South Korea’s Minister of Strategy and Finance, Hong Nam-Ki, has announced that the controversial crypto tax regime will come into effect on January 1, 2022, this week, despite moves by the Democratic Party of Korea, with majority owners postponing it to 2023.
The tax law will impose a 20% tax on more than KRW 2.5 million cryptocurrency transaction proceeds, or approximately $ 2,100.
International media reported this week that the Democratic Party, which holds a narrow majority in the South Korean National Assembly, intends to pass a bill to postpone the crypto tax bill by the end of October. Still, the party faces a tough battle to get the bill passed against Hong’s opposition as the party had a slim majority.
Hong has significant political power, was Prime Minister of South Korea, and was appointed Minister of Finance by current President Jae-In Moon.
This is at least the second time that the minister, a member of the minority People’s Power Party (PPP) in the government, has told the majority of Democrats that despite objections, the tax will go into effect as planned.
Democratic Party Congressman Kim Byung-Ook asked the minister whether the tax could be deferred until 2023 to coincide with the capital gains tax on stocks. Kim said
“Doesn’t it make sense to tax stock market income and virtual assets in 2023?”
Minister Hong’s answer was a resounding “no.” He added that the tax law was drafted and finalized last year. His response mirrors a response in April 2021 when Hong made it clear that a crypto tax was inevitable.
“In the past, there was practically no tax on virtual asset accounts, so no tax. […] The foundation stone has now been laid, and based on this, we will be taxed from next year,” he said on Wednesday.
Change of the Democratic Party
Democratic Party MP Noh Woong-rae made it clear on Thursday that the ruling party could pass the military moratorium law if it rallied the votes.
But they face an uphill battle against one of the country’s most experienced and respected politicians at a time when the democratic majority is worryingly scarce. In the local elections in June, the Democrats lost 18 of their 180 seats in Congress, falling out of favor. There could be bad blood between the party and Hong as the Democrats once called for Minister Hong to be removed from office.
The Democrats oppose the law for several reasons, arguing that there is no adequate infrastructure for the government to compute and collect cryptocurrency taxes. The National Tax Service (NTS) currently plans to rely on cryptocurrency exchanges to report users’ transaction details for tax purposes.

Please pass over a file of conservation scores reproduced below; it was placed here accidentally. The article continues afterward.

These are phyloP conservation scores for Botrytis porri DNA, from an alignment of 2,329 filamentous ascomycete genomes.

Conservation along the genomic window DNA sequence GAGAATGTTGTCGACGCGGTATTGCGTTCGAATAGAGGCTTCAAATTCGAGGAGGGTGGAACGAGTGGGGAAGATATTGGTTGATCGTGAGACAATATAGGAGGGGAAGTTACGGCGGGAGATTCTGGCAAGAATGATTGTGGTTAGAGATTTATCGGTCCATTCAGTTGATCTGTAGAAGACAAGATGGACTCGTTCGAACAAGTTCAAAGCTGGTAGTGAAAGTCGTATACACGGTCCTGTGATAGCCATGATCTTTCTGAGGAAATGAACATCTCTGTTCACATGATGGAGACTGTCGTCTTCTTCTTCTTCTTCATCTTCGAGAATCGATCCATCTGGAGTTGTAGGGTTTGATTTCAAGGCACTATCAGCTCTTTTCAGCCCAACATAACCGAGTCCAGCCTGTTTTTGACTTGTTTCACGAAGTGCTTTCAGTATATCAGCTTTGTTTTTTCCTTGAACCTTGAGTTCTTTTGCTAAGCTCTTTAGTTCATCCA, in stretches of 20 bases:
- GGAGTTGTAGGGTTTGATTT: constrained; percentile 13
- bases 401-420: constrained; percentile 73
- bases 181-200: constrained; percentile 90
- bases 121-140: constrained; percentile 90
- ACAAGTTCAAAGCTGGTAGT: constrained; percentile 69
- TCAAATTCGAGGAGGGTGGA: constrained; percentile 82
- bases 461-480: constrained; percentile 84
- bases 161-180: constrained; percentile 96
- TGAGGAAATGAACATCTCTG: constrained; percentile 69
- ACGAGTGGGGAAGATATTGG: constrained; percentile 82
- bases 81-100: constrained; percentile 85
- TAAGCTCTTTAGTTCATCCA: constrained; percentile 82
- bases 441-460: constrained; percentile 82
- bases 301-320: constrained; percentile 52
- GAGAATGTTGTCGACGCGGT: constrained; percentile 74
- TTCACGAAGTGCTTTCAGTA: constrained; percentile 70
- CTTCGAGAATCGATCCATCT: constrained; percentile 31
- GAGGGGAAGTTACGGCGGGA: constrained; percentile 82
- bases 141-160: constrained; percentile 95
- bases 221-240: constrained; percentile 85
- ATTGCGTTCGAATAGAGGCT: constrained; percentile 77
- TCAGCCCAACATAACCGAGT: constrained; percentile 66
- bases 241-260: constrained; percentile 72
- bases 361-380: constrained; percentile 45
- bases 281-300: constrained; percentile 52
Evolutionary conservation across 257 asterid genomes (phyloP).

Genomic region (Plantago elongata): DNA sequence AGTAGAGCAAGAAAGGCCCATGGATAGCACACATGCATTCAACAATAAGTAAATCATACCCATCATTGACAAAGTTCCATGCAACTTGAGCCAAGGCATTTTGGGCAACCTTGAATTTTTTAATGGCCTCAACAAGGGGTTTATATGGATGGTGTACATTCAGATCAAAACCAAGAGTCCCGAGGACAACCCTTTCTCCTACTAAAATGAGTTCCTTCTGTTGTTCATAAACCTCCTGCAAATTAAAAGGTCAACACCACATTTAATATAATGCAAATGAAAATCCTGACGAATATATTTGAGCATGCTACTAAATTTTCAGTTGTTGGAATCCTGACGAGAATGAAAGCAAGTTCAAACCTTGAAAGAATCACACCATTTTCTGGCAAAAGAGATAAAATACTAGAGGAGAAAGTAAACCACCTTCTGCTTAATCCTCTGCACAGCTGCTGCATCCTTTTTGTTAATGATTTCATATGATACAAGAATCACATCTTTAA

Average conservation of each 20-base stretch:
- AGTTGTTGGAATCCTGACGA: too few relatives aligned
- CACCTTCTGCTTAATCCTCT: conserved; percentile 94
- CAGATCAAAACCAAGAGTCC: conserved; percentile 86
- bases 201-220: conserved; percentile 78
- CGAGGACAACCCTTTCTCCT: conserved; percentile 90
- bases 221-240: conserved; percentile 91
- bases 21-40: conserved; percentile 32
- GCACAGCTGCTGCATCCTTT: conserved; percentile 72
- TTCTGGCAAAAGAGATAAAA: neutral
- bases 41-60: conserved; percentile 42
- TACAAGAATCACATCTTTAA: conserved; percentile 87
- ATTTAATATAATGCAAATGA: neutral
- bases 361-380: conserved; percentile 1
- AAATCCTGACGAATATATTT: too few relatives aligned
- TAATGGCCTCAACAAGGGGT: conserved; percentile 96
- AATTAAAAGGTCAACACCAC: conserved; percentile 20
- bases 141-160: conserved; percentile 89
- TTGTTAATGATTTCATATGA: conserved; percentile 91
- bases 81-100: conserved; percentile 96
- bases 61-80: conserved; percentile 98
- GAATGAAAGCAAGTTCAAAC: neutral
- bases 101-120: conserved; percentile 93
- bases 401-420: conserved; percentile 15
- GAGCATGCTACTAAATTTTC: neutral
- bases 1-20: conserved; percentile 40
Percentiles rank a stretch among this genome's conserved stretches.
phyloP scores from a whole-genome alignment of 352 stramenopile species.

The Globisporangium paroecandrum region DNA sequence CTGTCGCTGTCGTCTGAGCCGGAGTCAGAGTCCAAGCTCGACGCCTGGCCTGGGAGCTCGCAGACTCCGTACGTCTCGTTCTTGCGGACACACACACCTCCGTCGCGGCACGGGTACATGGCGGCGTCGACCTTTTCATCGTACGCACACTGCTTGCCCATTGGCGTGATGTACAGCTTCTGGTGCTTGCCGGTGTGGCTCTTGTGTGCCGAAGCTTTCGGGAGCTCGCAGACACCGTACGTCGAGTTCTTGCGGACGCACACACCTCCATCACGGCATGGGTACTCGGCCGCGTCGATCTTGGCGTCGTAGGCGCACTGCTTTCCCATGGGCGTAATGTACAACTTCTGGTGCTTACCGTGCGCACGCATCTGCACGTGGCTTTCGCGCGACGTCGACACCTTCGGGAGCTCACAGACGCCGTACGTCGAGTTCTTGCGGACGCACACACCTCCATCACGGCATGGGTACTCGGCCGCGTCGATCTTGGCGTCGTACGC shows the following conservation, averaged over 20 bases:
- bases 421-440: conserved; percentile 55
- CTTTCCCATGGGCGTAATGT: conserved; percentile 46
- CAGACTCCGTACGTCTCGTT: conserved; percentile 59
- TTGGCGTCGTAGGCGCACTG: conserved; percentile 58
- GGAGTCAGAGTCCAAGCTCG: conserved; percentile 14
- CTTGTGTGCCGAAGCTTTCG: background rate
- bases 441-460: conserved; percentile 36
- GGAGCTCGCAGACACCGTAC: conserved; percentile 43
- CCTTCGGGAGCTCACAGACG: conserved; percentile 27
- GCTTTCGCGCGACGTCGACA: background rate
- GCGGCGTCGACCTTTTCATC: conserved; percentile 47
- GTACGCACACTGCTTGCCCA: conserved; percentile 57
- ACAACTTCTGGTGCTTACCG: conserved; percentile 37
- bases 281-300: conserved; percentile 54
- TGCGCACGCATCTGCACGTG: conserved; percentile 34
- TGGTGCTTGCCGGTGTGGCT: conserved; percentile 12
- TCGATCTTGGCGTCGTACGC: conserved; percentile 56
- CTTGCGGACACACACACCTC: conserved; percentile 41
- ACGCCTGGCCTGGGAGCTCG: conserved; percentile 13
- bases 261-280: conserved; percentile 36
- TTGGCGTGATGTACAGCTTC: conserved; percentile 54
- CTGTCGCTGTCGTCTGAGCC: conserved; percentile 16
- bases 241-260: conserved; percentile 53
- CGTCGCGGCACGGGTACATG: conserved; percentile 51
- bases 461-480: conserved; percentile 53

To ensure exchanges can securely collect this data, the government has forced them to obtain an Information Security Management System (ISMS) certificate and partner with a local bank to maintain real-name bank accounts for every user. These requirements will be governed by an amendment to the Special Reporting Act that will close more than 40 cryptocurrency exchanges across the country on September 24.
NTS is unable to collect data from private wallet transactions for tax purposes. Faced with such a lack of infrastructure, Democrats believe tax evasion could increase.
Similar: Survey shows that Koreans support the crypto tax law
MP Noh shared a commitment to work bipartisan with fellow MPs to get the votes needed to pass the deferred bill by the end of the October open session.
This is the first time that the crypto tax law has been threatened with a delay. Shortly after the tax law was passed about a year ago, the Korea Blockchain Association was one of the first groups to call for a postponement. The KBA pointed out that institutions, including crypto exchanges, need a more extended grace period to prepare for the new taxes.
Opposition to the tariffs extends into the first half of 2021 from many sources, most notably the Democratic Party. In May, Koh Young-Jin, Secretary-General of the National Assembly, held an open meeting to discuss tax deferral benefits.